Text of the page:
What is the main conflict in The Adventures of Tom Sawyer? I have to make a poster with no words on it, but still describe the conflict with pictures.

3 Answers | Add Yours

bullgatortail's profile pic

bullgatortail | High School Teacher | (Level 1) Distinguished Educator

Posted on

    Although the first few chapters of Mark Twain's novel, The Adventures of Tom Sawyer, deal with humorous episodes that introduce the principal characters, the main conflict of the story picks up later on and deals with Tom's "life-threatening entanglement" with Injun Joe. Tom and Huck's witnessing of the murder of Dr. Robinson eventually comes out at the murder trial of Muff Potter, and Injun Joe escapes. The boys' worries about Injun Joe seeking revenge upon them become a focal point for most of the rest of the story, and the various treasure hunts and adventures in the cave all revolve around Injun Joe in some way. If I were creating a poster, I would probably focus on all or part of these characters--Tom, Huck, Becky Thatcher and Injun Joe--in the cave.

pohnpei397's profile pic

pohnpei397 | College Teacher | (Level 3) Distinguished Educator

Posted on

I think you could look at the main conflict in two ways.

First, you could look at what the boys see as the main conflict.  If you look at it this way, the main conflict is between the boys and Injun Joe.  They spend much of the book worrying about Injun Joe taking his revenge on them.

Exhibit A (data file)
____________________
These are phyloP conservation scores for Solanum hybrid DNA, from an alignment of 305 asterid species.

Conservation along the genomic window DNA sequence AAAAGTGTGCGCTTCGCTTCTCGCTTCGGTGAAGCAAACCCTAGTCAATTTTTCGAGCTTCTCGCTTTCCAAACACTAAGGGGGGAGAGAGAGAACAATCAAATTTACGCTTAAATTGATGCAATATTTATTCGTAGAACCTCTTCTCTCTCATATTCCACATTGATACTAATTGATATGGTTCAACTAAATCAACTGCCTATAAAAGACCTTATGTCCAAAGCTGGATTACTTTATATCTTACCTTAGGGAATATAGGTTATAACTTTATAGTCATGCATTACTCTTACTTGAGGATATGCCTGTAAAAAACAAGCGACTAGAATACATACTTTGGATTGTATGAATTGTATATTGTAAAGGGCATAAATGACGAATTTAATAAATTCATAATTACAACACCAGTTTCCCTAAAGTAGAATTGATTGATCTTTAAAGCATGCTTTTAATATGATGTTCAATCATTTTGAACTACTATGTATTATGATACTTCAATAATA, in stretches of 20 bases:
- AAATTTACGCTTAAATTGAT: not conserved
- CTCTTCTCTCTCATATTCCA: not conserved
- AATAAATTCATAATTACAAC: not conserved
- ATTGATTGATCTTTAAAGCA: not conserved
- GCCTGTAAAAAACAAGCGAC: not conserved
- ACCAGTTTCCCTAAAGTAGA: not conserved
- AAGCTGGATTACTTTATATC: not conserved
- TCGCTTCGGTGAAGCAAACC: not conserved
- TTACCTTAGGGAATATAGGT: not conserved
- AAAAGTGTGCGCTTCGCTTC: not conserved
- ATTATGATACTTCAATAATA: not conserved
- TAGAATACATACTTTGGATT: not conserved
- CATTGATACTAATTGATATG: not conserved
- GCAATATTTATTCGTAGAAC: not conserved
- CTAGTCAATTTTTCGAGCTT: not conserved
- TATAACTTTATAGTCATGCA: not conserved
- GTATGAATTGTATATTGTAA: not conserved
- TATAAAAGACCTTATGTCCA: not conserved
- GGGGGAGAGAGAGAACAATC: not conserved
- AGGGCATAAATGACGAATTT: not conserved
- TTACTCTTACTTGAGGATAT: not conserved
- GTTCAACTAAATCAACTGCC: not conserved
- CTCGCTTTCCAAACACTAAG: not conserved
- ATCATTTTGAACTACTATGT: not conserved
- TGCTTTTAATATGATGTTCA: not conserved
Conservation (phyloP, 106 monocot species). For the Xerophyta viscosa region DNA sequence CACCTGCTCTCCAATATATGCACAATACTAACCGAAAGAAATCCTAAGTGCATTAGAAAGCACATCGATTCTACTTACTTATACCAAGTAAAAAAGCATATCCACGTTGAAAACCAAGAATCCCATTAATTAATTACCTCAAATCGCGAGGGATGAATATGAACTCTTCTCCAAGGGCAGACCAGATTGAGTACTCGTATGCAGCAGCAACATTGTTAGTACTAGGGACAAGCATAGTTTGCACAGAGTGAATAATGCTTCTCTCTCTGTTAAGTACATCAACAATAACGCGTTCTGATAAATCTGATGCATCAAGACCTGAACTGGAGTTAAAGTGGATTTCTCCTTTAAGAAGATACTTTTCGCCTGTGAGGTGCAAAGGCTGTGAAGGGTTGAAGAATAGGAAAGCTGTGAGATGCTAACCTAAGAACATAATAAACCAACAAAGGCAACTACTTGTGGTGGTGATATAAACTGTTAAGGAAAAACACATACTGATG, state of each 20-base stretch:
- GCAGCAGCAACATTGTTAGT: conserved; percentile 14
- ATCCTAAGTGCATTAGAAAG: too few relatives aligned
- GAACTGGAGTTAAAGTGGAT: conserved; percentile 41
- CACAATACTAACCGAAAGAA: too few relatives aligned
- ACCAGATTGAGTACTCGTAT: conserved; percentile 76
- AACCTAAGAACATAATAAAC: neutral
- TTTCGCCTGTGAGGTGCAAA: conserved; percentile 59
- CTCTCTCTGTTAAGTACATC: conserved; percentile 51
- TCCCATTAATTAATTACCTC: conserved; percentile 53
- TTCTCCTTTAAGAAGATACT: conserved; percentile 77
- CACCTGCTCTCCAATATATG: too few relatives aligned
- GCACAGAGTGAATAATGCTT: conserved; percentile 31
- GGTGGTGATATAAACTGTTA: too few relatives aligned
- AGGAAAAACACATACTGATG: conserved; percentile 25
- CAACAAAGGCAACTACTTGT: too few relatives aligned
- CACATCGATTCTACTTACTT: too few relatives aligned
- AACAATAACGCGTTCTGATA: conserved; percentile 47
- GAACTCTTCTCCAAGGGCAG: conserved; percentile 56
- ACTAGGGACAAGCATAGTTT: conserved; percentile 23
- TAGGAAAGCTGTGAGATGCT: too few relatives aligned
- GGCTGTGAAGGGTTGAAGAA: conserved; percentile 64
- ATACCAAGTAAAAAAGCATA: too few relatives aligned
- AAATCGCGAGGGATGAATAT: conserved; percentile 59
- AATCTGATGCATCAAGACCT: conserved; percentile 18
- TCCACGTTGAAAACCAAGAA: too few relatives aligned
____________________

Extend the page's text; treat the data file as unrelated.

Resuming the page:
A second way to look at it is more philosophical.  During the entire story, we see Tom in conflict with the rules of the adult world.  We see him cheat to win the Bible, cheat to get out of whitewashing the fence, etc.

 

jameadows's profile pic

jameadows | High School Teacher | (Level 3) Senior Educator

Posted on

One of the main conflicts in the novel is Tom's desire to follow his own desires and fantasies at the same time that he wants to win admiration and acceptance from the adult world and from Becky Thatcher. At the beginning of the novel, Tom devotes himself to escaping from responsibility and to using his cleverness to trick others (for example, when he convinces other boys to whitewash the fence for him). Later, he has the chance to prove himself a capable young man by helping to rescue Becky from a cave in which they are trapped and by finding stolen gold. He eventually proves himself able to win respect from the adult world and from Becky. The poster you make might portray Tom as divided between the world of adventures that he wants to follow with Huck (for example, hiding out on an island) and the real world in which he must rescue Becky, find a killer (Injun Joe), and discover the gold Injun Joe had stolen. 

Sources:

We’ve answered 319,811 questions. We can answer yours, too.

Ask a question